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Tom Reney’s writings delve into the history and mystery of jazz, blues, and beyond. The Jazz à la Mode Blog has plenty to stimulate your interest and curiosity in American music.

Thelonious Monk: The Centennial of

Thelonious Monk
Jean-Pierre Leloir
Thelonious Monk

It's now 35 years since Thelonious Monk's death in 1982, and over 45 since his last significant recordings were made. The pianist was 30 by the time he made his first session as a leader for Blue Note, and it took another decade before he began to develop a dedicated following and the respect of critics. 

Monk/TIME, February 28, 1964
Monk/TIME, February 28, 1964

But good things can come to those who wait, and Monk, who enjoyed a fair measure of success in the sixties and a Time Magazine cover story in 1964, is today as iconic as any figure in jazz. His compositions, about 70 in total, are the second most-recorded in jazz history, trailing only Duke Ellington, who composed about fifteen times as many copyrighted works. And even after repeated listening to his substantial recorded legacy, Monk's singular visions of beauty retain a freshness, depth, and element of surprise that will assure his continued appeal.

Here's Thelonious in 1969 playing "Epistrophy." Co-written in 1941 with Kenny Clarke, the drummer who was Monk's colleague at Minton's, the Harlem nightclub that was a staging ground for modern jazz, it was recorded by Coleman Hawkins that year under the title "Fly Right." Three years later, Monk made his first appearance on record on a session led by Hawk.


From the same television appearance, here's "Crepuscule With Nellie," Monk's dedication to his wife Nellie who was his tireless supporter through the ups and downs of his unsteady career.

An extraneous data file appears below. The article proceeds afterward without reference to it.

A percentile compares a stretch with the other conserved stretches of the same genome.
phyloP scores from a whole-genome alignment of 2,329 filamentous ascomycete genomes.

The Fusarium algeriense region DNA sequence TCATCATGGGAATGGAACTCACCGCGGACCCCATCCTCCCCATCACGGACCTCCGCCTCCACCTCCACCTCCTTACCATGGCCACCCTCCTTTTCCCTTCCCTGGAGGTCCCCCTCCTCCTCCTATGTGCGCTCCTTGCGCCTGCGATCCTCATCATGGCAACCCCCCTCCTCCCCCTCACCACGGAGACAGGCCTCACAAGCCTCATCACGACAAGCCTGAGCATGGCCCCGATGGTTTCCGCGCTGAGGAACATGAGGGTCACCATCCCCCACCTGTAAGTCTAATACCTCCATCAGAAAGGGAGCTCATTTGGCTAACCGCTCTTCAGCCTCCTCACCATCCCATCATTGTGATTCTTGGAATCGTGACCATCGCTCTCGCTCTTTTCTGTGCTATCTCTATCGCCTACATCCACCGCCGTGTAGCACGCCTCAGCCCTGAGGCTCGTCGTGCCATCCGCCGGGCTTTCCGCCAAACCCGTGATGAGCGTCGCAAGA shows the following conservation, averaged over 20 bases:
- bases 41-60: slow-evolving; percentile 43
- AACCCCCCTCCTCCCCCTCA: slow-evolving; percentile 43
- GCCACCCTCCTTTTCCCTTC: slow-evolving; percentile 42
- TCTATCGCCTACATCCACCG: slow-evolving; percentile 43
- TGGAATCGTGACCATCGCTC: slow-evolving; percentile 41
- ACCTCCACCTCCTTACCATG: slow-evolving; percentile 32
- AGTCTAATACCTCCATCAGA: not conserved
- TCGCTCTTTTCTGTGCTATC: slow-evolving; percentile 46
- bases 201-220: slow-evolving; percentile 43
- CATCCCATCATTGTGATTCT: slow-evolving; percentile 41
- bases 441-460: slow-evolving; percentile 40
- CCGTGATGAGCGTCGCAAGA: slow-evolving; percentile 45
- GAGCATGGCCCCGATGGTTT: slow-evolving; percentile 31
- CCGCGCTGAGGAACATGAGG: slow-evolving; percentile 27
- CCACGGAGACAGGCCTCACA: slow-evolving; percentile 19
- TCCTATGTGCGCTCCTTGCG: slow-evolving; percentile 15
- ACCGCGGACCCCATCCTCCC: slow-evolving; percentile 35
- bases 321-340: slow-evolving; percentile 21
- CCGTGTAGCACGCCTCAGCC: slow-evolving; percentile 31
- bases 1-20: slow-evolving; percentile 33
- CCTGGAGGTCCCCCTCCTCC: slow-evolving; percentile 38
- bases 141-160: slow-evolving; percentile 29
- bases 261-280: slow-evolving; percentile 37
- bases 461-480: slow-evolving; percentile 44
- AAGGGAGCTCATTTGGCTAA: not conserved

Here's T.S. Monk (Thelonious Sphere Monk III) discussing the Jazz Baroness, Pannonica de Koeningswarter, for whom his father composed, "Pannonica."


And here's Monk playing the tune and discussing the Baroness's name.


Monk's most famous and oft-recorded composition is "'Round Midnight." It was premiered on record by Cootie Williams, who was urged to perform it by Bud Powell, who was playing piano in Cootie's orchestra. Williams exercised a fairly common prerogative of the era in taking a co-composer credit for himself.  Here it's played by Monk's Quartet with Charlie Rouse, Larry Gales, and Ben Riley in Norway in 1966.


Tom was honored by the Jazz Journalists Association with the Willis Conover-Marian McPartland Award for Career Excellence in Broadcasting in 2019. In addition to hosting Jazz à la Mode since 1984, Tom writes the jazz blog and produces the Jazz Beat podcast at NEPM. He began working in jazz radio in 1977 at WCUW, a community-licensed radio station in Worcester, Massachusetts. Tom holds a BA from the University of Massachusetts, Amherst, where he majored in English and African American Studies.